This is a summary, written by members of the CITF Secretariat, of:

Ruzycki S, Adisesh A, Burstyn I, Durand-Moreau Q, Labreche F, Zadunayski T, Cherry N. Availability, use, and impact of workplace mental health supports during the COVID-19 pandemic in a Canadian cohort of healthcare workers. medRxiv 2023.12.12.23299862; doi:

The results and/or conclusions contained in the research do not necessarily reflect the views of all CITF members.

A CITF-funded study, published as a preprint and not yet peer-reviewed, found that healthcare workers (HCWs) reported increasing availability and use of mental health support as the pandemic progressed. However, one in four of those experiencing mental health problems, such as anxiety and particularly depression, did not seek support. The study was led by Dr. Nicola Cherry (University of Alberta).

The study recruited 4,964 healthcare workers (HCWs) who completed questionnaires in English or French in the spring/summer of 2020 (Phase 1), the late fall of 2020 (Phase 2), the spring of 2021 (Phase 3) and the spring/summer of 2022 (Phase 4) and reported the availability and use of mental health supports. At recruitment (April-October 2020), HCWs reported on their pre-pandemic mental health. All participants completed the Hospital Anxiety and Depression Scale (HADS) at each contact. Availability and use of supports were examined by pandemic phase, workplace, and work role. For use, gender, age, and pre-pandemic and current mental health were examined. The impact was assessed as mental health in 2021/2022 following use in 2020.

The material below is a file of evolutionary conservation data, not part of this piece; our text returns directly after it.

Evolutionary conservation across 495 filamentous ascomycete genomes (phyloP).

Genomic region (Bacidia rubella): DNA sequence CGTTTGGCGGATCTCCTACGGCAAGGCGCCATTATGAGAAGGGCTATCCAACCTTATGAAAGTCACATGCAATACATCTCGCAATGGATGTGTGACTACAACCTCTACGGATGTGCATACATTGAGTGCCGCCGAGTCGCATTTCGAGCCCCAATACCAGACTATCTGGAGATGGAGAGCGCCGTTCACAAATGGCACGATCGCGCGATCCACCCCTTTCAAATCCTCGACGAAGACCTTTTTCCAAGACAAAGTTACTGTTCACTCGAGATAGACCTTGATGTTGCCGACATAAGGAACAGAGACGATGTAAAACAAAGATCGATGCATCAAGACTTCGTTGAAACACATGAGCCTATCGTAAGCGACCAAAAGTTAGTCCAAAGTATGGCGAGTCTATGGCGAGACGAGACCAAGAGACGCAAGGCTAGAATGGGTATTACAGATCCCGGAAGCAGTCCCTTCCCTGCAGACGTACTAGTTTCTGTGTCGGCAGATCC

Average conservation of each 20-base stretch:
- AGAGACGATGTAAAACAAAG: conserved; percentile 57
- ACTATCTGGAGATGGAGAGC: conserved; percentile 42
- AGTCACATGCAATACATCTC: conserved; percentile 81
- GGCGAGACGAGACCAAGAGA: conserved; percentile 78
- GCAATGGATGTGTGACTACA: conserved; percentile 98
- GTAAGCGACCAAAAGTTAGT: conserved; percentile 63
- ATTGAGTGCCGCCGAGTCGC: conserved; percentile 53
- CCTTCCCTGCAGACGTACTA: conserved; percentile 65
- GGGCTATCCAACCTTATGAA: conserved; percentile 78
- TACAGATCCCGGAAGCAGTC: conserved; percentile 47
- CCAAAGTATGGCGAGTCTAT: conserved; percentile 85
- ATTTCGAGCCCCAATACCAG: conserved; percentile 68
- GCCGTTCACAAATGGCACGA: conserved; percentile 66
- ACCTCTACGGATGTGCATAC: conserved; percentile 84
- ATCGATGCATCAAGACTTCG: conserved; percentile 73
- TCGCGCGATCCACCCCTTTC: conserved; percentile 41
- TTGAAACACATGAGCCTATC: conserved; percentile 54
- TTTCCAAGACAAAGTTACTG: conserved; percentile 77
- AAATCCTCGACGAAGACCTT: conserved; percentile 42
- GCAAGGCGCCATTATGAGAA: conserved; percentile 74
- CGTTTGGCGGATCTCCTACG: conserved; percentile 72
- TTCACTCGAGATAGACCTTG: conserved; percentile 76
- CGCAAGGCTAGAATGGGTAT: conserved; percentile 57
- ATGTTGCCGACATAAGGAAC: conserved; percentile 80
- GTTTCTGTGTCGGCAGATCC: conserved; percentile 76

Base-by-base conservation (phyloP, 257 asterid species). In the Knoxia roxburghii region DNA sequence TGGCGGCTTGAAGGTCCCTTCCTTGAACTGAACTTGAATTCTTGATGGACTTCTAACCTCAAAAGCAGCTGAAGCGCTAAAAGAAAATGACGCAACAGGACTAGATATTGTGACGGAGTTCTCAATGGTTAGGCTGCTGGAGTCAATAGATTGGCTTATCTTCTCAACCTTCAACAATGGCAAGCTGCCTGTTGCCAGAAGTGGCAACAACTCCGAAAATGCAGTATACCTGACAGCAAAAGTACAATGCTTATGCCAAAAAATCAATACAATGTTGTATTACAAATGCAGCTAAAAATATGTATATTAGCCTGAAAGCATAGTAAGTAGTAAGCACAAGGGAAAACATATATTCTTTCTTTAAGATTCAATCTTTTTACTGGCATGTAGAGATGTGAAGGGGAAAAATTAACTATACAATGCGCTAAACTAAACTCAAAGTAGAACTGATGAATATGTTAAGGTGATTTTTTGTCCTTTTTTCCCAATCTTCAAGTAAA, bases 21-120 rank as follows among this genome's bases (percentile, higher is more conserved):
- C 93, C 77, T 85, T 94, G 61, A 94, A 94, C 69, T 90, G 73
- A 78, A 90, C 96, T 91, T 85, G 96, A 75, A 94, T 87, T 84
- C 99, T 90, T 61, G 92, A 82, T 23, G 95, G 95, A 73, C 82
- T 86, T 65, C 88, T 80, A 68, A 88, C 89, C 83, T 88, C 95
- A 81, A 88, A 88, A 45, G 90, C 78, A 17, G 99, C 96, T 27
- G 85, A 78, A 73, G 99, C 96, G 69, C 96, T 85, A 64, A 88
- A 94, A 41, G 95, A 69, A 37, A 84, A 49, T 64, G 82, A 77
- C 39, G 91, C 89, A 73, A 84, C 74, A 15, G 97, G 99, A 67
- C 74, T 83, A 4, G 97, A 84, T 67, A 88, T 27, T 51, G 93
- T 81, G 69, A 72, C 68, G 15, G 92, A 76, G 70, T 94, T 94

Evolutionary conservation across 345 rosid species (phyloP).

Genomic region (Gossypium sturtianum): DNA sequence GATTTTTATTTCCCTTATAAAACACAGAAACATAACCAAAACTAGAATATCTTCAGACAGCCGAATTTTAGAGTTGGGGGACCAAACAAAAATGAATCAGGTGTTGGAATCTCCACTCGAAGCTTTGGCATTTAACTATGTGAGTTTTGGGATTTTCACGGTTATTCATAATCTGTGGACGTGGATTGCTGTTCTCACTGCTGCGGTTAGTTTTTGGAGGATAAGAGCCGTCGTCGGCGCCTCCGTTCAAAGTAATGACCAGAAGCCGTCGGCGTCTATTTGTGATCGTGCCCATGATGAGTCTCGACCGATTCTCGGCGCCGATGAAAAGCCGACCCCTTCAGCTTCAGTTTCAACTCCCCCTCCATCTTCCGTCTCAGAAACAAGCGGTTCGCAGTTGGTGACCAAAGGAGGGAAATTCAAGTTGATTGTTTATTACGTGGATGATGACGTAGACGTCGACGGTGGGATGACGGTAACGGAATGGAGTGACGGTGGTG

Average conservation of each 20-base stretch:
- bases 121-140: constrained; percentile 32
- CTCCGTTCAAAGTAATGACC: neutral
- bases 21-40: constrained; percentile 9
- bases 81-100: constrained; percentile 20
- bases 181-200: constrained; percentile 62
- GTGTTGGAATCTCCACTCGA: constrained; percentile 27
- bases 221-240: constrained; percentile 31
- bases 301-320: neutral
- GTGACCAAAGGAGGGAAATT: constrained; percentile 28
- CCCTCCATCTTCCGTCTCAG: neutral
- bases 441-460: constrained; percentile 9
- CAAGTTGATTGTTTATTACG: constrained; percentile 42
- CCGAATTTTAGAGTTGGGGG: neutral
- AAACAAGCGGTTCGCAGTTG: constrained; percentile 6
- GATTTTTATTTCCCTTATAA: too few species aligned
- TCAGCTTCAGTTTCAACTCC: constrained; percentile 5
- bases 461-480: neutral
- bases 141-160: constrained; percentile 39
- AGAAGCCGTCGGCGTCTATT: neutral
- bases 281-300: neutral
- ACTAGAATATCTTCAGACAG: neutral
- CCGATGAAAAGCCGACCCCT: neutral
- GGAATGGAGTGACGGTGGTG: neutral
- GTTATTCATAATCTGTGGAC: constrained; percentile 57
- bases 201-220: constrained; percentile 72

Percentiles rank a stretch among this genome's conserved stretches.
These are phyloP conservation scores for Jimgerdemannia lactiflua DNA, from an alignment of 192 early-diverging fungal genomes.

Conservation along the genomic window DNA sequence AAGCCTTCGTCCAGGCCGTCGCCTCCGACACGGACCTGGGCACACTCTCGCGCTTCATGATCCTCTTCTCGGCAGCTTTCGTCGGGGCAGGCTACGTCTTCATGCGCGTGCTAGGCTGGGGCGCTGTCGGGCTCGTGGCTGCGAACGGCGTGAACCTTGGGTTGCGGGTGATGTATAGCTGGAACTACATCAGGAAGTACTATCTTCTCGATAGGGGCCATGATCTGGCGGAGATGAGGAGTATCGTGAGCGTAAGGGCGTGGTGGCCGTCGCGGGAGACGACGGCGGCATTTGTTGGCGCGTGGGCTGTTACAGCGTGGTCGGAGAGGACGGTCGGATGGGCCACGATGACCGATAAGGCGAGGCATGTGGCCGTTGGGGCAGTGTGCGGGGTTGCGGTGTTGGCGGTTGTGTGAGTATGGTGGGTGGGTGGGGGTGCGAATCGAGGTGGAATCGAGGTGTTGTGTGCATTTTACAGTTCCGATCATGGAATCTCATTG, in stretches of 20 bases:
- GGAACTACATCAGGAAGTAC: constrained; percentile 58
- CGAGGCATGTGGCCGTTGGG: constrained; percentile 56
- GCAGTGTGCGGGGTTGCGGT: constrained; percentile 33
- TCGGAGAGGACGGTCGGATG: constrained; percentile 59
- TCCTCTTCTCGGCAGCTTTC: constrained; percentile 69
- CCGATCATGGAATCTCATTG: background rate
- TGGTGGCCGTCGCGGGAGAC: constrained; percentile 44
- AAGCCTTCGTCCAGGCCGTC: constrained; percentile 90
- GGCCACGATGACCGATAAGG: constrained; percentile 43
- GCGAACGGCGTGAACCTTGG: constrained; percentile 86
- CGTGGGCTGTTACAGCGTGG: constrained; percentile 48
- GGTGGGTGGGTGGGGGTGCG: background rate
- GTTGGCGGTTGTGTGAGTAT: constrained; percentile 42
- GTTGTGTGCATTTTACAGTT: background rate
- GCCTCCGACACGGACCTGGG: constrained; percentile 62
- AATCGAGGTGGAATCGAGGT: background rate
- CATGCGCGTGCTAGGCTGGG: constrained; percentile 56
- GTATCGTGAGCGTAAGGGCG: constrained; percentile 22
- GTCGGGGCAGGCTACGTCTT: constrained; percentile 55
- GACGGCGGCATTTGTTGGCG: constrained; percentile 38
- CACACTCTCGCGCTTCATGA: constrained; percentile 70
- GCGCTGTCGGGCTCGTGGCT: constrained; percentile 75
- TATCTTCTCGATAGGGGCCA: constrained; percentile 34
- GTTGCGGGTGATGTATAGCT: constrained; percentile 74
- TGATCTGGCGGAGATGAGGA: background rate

Key findings:

  • Of the 4,964 HCWs recruited for the study, 4,400 working with patients reported the availability of workplace mental health support on at least one questionnaire. The majority identified as female, with nurses as the largest professional group.
  • Access to mental health supports increased during the pandemic, with 94% reporting access to some workplace support from 2020 through 2022.
  • More than 20% of HCWs recruited for the study reported having been treated for anxiety or depression in the 12 months before the start of the pandemic. Those with a history of pre-pandemic or current mental ill-health at the start of the study formed the majority of HCWs using mental health supports during the pandemic. 25% of those with high HADS scores did not use support, with depressed males least likely to report use.
  • Stratification by gender suggested that older female HCWs with anxiety or depression were less likely than the younger ones to use support, while among non-female identifying HCWs, older workers were more likely to report use.
  • Half the HCWs (51%) had at least one clinically significant HADS score suggesting a case of anxiety or depression during the pandemic.
  • The proportion with high anxiety scores decreased from 29% to 24% as the pandemic progressed, while proportions with high depression scores remained close to 10%.
  • HCWs using an Employment Assistance Program at the second contact had lower HADS scores at next follow-up but this was not sustained.

Overall, a great majority of HCWs reported access to some mental health support through their employment with an increase in reported access and use as the pandemic progressed.